Tax plan targets tourism

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— After meeting with the City Council this week, chamber officials said they are optimistic they can draft a ballot proposal the city will approve the real test may come when the question goes to the voters in November.

The Steamboat Springs Chamber Resort Association presented a revised ballot proposal to the council Tuesday, amending a proposal to add 1.5 cents to the current 8.4-cent sales tax in the city. The new proposal looked to place the brunt of the tax on tourists, focusing on lodging, recreation activities such as skiing and snowmobiling and restaurants.

The revised tax proposal would have brought almost $2.9 million into the city through tax increases on lodging, restaurant meals, sports equipment rentals, tourist activities and lift tickets. The money would be dedicated primarily to subsidizing airline transportation into Yampa Valley Regional Airport.

Although City Council members picked certain aspects of the revised proposal apart, Chamber Executive Vice President Sandy Evans-Hall said the overall sense she got from the meeting was extremely positive.

The city will likely place the tax on the ballot for the voters to decide as long as the chamber tacks a subsidy on for the city's free bus service, she said.

The old proposal gave the local transit department almost $600,000 in funding from the tax, but that line item was eliminated in the new trimmed-down proposal.

"I got that there were some really simple things that we could do," Evans-Hall said. She was not sure where the money for the transit service would come from but said she would talk to Steamboat Ski and Resort Corp. officials about the company's role in subsidizing the airline program.

She said she will meet with Steamboat Ski Area President Chris Diamond next week to try to develop the revised proposal.

Evans-Hall said one of the biggest challenges will be convincing the public to vote for the tax, which is dedicated to financing the airline subsidy program traditionally funded by American Ski and Resort Co. and the local business community. Evans-Hall said the fact that locals will not be particularly burdened by the revised tax bodes well for the proposal.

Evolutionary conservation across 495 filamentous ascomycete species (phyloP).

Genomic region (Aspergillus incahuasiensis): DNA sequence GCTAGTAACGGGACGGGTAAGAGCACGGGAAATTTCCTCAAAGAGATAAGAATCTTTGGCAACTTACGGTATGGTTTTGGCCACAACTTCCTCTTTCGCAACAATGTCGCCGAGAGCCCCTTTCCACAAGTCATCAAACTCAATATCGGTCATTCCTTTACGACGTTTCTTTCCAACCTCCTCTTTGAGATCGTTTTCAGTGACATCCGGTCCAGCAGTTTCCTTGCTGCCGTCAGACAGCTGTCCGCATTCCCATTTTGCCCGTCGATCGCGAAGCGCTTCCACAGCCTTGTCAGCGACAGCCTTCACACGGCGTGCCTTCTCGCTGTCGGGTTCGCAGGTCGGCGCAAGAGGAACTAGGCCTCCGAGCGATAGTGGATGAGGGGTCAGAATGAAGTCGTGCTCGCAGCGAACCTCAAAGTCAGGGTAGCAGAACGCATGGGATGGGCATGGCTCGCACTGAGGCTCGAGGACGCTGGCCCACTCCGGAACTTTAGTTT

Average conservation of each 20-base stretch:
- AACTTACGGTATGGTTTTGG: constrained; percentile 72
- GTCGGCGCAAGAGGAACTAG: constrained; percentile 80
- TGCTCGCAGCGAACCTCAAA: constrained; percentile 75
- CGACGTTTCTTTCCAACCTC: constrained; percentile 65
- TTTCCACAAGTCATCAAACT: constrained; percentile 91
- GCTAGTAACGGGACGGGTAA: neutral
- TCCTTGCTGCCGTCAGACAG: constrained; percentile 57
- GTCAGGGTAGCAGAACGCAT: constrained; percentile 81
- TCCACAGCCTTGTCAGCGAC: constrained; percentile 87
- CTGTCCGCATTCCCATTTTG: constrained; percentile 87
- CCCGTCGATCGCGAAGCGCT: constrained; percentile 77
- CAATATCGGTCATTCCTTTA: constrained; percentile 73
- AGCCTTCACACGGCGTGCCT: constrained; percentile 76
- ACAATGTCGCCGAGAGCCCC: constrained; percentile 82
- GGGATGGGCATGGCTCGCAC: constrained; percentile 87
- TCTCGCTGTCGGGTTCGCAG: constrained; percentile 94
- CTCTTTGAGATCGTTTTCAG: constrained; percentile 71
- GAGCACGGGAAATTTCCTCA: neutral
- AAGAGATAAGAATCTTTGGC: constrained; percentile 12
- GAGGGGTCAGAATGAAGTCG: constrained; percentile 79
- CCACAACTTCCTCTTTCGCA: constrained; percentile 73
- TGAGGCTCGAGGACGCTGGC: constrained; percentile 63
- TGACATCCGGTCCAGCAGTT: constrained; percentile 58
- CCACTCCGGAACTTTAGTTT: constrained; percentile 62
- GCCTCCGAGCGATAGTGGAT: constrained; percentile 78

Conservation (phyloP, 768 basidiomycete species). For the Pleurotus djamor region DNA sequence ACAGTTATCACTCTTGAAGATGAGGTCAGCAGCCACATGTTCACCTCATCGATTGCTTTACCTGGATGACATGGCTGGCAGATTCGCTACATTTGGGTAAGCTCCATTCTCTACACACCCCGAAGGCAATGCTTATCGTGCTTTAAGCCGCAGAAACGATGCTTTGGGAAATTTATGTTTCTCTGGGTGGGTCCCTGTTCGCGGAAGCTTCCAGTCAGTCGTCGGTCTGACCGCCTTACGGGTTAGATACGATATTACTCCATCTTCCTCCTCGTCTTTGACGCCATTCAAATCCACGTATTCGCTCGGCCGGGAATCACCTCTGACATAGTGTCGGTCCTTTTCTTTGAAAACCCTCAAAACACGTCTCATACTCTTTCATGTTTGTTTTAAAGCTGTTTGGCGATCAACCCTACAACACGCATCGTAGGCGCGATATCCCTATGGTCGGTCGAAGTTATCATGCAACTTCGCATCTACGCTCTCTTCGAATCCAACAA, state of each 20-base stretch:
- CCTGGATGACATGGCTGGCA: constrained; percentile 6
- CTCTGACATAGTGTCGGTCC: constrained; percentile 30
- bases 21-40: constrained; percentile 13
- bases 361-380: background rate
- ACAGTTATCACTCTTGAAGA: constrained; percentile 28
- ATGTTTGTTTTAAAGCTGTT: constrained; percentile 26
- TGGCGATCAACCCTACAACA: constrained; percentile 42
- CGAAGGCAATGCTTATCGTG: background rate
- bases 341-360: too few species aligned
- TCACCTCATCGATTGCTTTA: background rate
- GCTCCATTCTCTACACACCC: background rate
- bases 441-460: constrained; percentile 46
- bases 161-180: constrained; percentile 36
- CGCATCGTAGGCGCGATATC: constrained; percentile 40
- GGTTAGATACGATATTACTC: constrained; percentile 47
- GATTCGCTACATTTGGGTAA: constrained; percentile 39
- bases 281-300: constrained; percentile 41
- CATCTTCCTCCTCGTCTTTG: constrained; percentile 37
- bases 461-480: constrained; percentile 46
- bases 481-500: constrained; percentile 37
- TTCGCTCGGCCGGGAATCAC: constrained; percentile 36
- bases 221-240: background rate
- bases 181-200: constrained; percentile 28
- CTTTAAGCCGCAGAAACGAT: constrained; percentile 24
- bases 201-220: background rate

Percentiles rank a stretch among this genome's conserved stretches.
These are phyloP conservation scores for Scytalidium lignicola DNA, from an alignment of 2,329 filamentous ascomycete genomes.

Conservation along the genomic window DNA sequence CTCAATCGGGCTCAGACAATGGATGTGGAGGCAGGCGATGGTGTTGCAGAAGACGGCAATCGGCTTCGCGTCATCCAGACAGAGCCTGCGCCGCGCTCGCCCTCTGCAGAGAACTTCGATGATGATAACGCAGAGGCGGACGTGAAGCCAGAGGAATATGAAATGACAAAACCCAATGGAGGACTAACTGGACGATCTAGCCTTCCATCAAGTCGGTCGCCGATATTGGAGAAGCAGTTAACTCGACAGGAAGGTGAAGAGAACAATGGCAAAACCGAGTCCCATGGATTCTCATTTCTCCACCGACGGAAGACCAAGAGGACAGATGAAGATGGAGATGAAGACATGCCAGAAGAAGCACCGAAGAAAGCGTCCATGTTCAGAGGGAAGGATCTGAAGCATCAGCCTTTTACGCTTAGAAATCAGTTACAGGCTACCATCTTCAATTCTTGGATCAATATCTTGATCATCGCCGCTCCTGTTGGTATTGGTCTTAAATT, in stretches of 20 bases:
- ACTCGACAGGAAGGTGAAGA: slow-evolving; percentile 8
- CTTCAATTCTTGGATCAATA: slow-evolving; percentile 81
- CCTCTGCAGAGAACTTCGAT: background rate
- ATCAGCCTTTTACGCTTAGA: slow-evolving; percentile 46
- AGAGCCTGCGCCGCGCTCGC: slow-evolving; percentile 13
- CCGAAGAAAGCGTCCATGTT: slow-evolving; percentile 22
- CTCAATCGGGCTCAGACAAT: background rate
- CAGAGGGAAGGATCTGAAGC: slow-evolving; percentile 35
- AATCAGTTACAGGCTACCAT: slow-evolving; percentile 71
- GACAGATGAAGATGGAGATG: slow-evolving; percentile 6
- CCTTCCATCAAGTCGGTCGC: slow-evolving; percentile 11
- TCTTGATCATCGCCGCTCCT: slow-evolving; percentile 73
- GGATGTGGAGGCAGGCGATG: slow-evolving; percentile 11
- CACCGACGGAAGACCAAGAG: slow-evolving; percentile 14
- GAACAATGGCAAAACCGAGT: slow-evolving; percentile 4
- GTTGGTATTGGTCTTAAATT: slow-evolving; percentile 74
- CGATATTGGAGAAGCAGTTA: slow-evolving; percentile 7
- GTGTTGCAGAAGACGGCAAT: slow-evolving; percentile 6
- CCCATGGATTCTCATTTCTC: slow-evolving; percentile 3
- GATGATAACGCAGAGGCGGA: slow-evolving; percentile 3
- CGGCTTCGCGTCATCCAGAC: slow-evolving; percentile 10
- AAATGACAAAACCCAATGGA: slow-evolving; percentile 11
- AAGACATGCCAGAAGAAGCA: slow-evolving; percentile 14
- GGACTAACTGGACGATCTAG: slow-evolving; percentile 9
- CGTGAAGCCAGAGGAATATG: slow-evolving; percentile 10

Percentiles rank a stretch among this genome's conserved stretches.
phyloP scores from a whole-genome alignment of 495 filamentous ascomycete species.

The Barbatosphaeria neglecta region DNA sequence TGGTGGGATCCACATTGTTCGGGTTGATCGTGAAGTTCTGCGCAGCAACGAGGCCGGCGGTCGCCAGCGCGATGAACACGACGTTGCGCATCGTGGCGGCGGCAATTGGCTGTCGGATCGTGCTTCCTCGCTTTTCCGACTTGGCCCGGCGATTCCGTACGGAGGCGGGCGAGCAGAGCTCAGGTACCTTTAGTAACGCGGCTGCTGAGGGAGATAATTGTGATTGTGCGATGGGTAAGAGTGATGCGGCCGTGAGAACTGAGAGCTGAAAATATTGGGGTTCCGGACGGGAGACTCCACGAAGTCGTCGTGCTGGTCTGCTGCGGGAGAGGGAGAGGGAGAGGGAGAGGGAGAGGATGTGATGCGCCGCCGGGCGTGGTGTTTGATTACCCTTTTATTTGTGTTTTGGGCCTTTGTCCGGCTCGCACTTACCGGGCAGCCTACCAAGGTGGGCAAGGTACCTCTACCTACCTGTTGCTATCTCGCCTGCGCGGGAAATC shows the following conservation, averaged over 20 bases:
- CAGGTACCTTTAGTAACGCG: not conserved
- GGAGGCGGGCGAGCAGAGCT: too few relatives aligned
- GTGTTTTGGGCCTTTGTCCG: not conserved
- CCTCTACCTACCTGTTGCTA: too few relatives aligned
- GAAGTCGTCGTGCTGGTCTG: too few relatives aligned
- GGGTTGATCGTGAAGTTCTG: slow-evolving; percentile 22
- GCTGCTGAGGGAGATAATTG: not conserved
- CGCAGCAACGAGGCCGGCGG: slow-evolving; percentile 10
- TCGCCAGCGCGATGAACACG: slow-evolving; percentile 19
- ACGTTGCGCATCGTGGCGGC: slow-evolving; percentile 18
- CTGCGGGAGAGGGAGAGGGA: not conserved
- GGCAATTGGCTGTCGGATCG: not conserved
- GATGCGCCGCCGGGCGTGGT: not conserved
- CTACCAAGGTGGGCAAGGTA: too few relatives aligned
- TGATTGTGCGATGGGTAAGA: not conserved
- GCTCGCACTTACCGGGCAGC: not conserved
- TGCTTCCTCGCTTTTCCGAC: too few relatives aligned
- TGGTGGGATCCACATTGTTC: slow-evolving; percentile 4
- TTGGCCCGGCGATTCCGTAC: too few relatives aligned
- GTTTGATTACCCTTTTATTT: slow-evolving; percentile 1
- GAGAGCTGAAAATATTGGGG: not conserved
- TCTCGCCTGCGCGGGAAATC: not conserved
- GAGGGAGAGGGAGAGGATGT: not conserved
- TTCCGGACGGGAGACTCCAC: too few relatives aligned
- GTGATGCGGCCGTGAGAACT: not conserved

"We definitely are hearing that the proposal should not impact locals as much as possible," Evans-Hall said.

She added that the airline program could also aid locals who want to fly into and out of the region during the winter.

Holiday Inn General Manager Larry Wheeler, who is a proponent of the tax, said locals should realize the economic vitality of the town depends on getting tourists from large markets such as New York and Chicago.

"People need to understand that for the overall economic health of this town to remain solid, we have resolve some of these marketing issues," Wheeler said.

Wheeler said that with the increased competition for tourists in Colorado, ease of access to the area may prove the most important variable affecting Steamboat's tourist market.

"If the perception is they can go someplace else, they will," he said.

Though the airline subsidy program may not be the most desirable option to get tourists into the area, it is a necessary evil, he said.

"There may or may not be other ways to do this. Right now this may be the only way," Wheeler said.

City Council President Pro Tem Kathy Connell said she thinks the tax proposal needs some "tweaking" before coming back to council, but that the premise behind the proposal is one the entire community needs to get behind.

"What I'm seeing and I'm very pleased is that they're being very responsive to council's concerns," Connell said.

The chamber will work with City Attorney Tony Lettunich to get the proposal ready for a vote by City Council by July 17, but may have council take another look at the revision before it goes to vote.

To reach Avi Salzman call 871-4203 or e-mail asalzman@steamboatpilot.com.

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